Being present, ever present no matter what’s going on around you is an art form in this world where we are taught from an early age to look and live in the future. That mindfulness of what tomorrow brings instead of how to enjoy today is something that we all have to deal with.
One of the best things about travel is that reality is suspended, being present is one of the most natural results of being out of your normal environment. All troubles and worries of everyday life are kept somewhere else and going back home usually involves returning to whatever you were dealing with when you stepped on board that train, plane or automobile.
Leaving, is so much easier that it’s something society has dealt with for thousands of years. People dream of it every day and books revolving travelers help people in regular lives escape for as much time as pages are read.
Returning has been on my mind, maybe because three weeks isn’t a very long time to be away adventuring. Living in a fictional world of complete freedom and lack of fear to travel alone has meant that most of my trips in my twenties have been for about a month or more at a time without thought of tomorrow’s worries.
It has kept my head above water when reality is making me sink and it has kept my passion for life alive. This, however, cannot go on forever and in a decade life will surely be different in many ways as the road keeps winding on.
Who knows where the road will take, but while the road may become ever more overgrown with complications there will come a day where this won’t be reality and to learn to enjoy the present is one art form that comes and goes and as the days get ever closer to my departure I’m trying to live in the present and block out the noise a little.
Living in the present also means enjoying the warmish weather while it’s still here because in a month we’ll surely be wrapping ourselves up. Which is why I made this very recipe, which looks rather daunting and complicated. Which I’ve done my best to simplify and break down each step to make it easy to follow so you can make these rolls. The warm buttery syrup with the ginger filling and the lashings of cinnamon throughout the dough make this recipe perfect for fall.
Gemberbolus – Dutch Ginger Rolls
Adapted from The Dutch Table
3/4 cup + 2 tablespoons crystallized ginger, roughly chopped
1 cup water
3/4 + 3 tablespoons milk
2 teaspoons active dry yeast
3 cups flour
1 teaspoon salt
1 tablespoon superfine/caster sugar
2 teaspoons ground cinnamon
2 tablespoons butter, melted
2 tablespoons superfine/caster sugar
1 teaspoon vanilla extract
4 tablespoons superfine/caster sugar
4 tablespoons butter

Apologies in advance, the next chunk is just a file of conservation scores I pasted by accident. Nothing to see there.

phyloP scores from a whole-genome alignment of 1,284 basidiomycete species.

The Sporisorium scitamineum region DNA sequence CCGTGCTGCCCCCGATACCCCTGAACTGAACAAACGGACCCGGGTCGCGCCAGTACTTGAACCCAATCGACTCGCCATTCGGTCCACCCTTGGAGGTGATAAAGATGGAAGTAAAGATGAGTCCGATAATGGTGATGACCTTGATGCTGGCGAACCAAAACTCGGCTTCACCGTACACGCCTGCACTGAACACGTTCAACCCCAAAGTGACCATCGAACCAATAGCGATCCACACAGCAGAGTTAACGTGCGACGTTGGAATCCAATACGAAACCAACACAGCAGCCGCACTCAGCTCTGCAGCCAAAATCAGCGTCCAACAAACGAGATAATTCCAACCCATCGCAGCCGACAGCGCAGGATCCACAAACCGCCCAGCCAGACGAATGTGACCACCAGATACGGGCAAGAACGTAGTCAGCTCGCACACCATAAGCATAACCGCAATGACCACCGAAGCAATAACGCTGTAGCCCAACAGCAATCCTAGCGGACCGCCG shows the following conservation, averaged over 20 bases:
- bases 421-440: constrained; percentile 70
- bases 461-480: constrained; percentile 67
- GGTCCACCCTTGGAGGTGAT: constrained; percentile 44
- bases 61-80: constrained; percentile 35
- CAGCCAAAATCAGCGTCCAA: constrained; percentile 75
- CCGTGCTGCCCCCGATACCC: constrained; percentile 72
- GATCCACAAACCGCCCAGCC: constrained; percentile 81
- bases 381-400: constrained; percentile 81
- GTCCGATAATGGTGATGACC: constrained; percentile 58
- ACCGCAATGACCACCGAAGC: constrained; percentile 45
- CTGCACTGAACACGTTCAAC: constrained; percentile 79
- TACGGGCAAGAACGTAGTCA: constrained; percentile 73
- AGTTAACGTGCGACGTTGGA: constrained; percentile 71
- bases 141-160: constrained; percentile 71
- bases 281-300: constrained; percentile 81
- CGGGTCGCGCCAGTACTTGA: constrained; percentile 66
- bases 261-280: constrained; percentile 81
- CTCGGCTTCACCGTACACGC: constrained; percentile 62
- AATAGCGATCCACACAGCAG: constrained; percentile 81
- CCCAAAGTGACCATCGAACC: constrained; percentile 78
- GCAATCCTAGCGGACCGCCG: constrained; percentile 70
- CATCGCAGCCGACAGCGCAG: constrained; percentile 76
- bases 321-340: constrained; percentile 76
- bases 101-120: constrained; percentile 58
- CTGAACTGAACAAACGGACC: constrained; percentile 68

3 tablespoons superfine/caster sugar
1 teaspoon cinnamon
Place the crystallized ginger and water in a pot on high heat until boiling than turn the heat own to a low simmer and cook for 10 minutes. Remove from the heat and allow to cool. Once cooled, drain the ginger pieces, saving the water.
Heat the milk to lukewarm (just warm to the touch) and add the yeast, allow to proof for 10 minutes. Add the flour, salt, sugar and cinnamon and combine. Finally add in the egg and butter and combine until the dough has formed and is soft. Place in an oiled bowl and place in a warming cupboard to rise approximately 1 1/2 times it’s size.
Meanwhile, place the ginger, 2 tablespoons of the ginger water, sugar and vanilla extract in a blender and combine until smooth. Set aside.
To make the butter sauce, add 1/4 cup ginger water, the sugar and butter into a pot on medium high heat until boiling, lower the heat to medium-low to simmer for a further 10 minutes, it should be glossy and slightly thickened. Remove and allow to cool.
For the sugar sand, combine the sugar and cinnamon in a bowl.
Lightly grease a medium muffin tin, setting aside. Preheat the oven to 180°C/350F.
Once the dough has risen, knead and divide equally into 12 pieces. Roll into balls.
Sprinkle a teaspoon amount of the sugar sand onto your working surface and roll one of the balls out into an oblong shape and 1/4 inch thickness. Spread a tablespoon amount of the ginger puree in the center of the rolls and then fold the low half into the center and the top half into the center. Roll into a ball and place in a muffin tin. Continue with the remaining dough balls and place each in the muffin tin.
Allow to rest for 15 minutes than pour 1 tablespoon of the butter syrup over the top of each. Bake for approximately 15 minutes or until lightly golden. Brush with one more tablespoon of syrup while hot out of the oven and allow to cool.
These are best served warm.